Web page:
Opinion: Engaging in politics doesn’t violate the Constitution

Hans von Spakovsky
Partisan redistricting is often frustrating. But engaging in politics doesn’t violate the U.S. Constitution, von Spakovsky writes.

The U.S. Supreme Court got it exactly right this past week in Chatfield v. League of Women Voters when it summarily dismissed a lower court ruling that the Michigan Legislature had violated the Constitution when it drew congressional and state legislative districts that the league and individual Democratic voters claimed favored the Republican Party.

The lower court ruling contravened the Supreme Court’s commonsense decision in June in Rucho v. Common Cause that partisan redistricting is a political question beyond the reach of the federal courts.

As Chief Justice John Roberts pointed out in Rucho, there are no manageable legal standards that courts can apply. Partisan redistricting is “nothing new,” and neither is “frustration with it.” It was known “in the colonies prior to independence and the framers were familiar with it at the time of the drafting and ratification of the Constitution.”

Yet the drafters of the Constitution still gave state legislature the authority to draw political boundaries, and did not give the courts any power to supervise this process.  Politics will always play a role in redistricting. The question is: At what point do political considerations move from unacceptable to unconstitutional? There is no way to make such a determination.

In any event, the heart of the plaintiffs’ challenge in the Michigan case, as the Supreme Court said in Rucho, was based on a “desire for proportional representation” for political parties. In other words, they were arguing that if, for example, the Democratic candidate for statewide office gets 60% of the vote, then the party is entitled to 60% of the congressional and state legislative seats in that state.

That is an absurd notion. The Constitution does not guarantee proportional representation to political parties, and there is no historical basis whatsoever for claiming that the framers of the Constitution thought that proportional representation was required. As the Supreme Court said in Rucho, there is no way for a judge to determine what is the “appropriate” share of “safe” seats for political parties, and there are no “precise standards that are clear, manageable, and politically neutral.”

What was so odd about the Michigan lawsuit was that the redistricting plan in question went into effect in 2011, yet the league didn’t file its lawsuit until more than six years later — that's three election cycles.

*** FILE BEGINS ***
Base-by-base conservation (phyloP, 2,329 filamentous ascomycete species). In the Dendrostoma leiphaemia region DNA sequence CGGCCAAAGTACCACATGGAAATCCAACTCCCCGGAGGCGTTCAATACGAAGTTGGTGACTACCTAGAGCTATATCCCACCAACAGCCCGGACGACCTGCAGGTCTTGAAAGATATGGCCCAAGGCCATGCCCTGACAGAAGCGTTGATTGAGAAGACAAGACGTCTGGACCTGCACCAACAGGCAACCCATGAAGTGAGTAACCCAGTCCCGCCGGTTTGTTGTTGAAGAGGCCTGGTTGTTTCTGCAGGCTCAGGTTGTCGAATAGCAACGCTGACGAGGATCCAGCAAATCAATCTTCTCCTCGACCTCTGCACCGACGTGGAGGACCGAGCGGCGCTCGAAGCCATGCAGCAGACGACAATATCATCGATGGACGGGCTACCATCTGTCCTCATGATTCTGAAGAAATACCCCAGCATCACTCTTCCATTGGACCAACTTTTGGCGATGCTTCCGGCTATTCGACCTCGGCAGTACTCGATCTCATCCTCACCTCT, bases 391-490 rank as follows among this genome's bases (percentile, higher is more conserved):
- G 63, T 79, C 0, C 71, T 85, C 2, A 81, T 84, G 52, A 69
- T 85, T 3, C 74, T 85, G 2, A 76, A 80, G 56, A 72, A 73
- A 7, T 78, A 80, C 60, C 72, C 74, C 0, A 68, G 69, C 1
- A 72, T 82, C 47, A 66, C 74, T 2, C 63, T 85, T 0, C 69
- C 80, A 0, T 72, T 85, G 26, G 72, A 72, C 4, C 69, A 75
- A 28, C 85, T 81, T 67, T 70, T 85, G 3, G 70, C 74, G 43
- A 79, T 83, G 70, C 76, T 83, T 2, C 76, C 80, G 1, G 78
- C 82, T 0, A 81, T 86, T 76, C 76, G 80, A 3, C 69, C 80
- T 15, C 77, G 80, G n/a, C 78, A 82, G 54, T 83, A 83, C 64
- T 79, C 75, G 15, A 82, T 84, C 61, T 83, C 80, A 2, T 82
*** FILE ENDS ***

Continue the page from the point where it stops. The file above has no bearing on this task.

Equally puzzling was why the lower court allowed the lawsuit to proceed. Apparently, the court accepted the bizarre notion that voters who couldn’t show any concrete, tangible injury still had standing to file a lawsuit simply because they felt “frustrated,” “less enthusiastic” about voting, or that their representative was “less responsive” to their concerns. That is the sort of generalized grievance that the federal courts have never considered sufficient to establish standing.

In addition to the fact that the Constitution doesn’t guarantee proportional representation to political parties, the claims about “partisan” redistricting ignore political geography. Many residents of Michigan live in areas that tend to vote overwhelmingly for Republican or Democratic candidates.  No matter how neutral and nonpartisan you are in drawing maps, voters in those areas are going to be placed in districts that overwhelmingly vote for candidates of one party.

Partisan redistricting is often frustrating.  But engaging in politics doesn’t violate the U.S. Constitution.  Moreover, this is not a problem that can be, or should be, remedied by unelected federal judges who, unlike state legislators, are not accountable to voters for what they do. This is an issue to be resolved through the democratic process, including the implementation of better standards governing the drawing of political boundary lines.

Hans von Spakovsky is a senior legal fellow at the Heritage Foundation. He is a former commissioner on the Federal Election Commission and counsel to the assistant attorney general for civil rights at the U.S. Justice Department.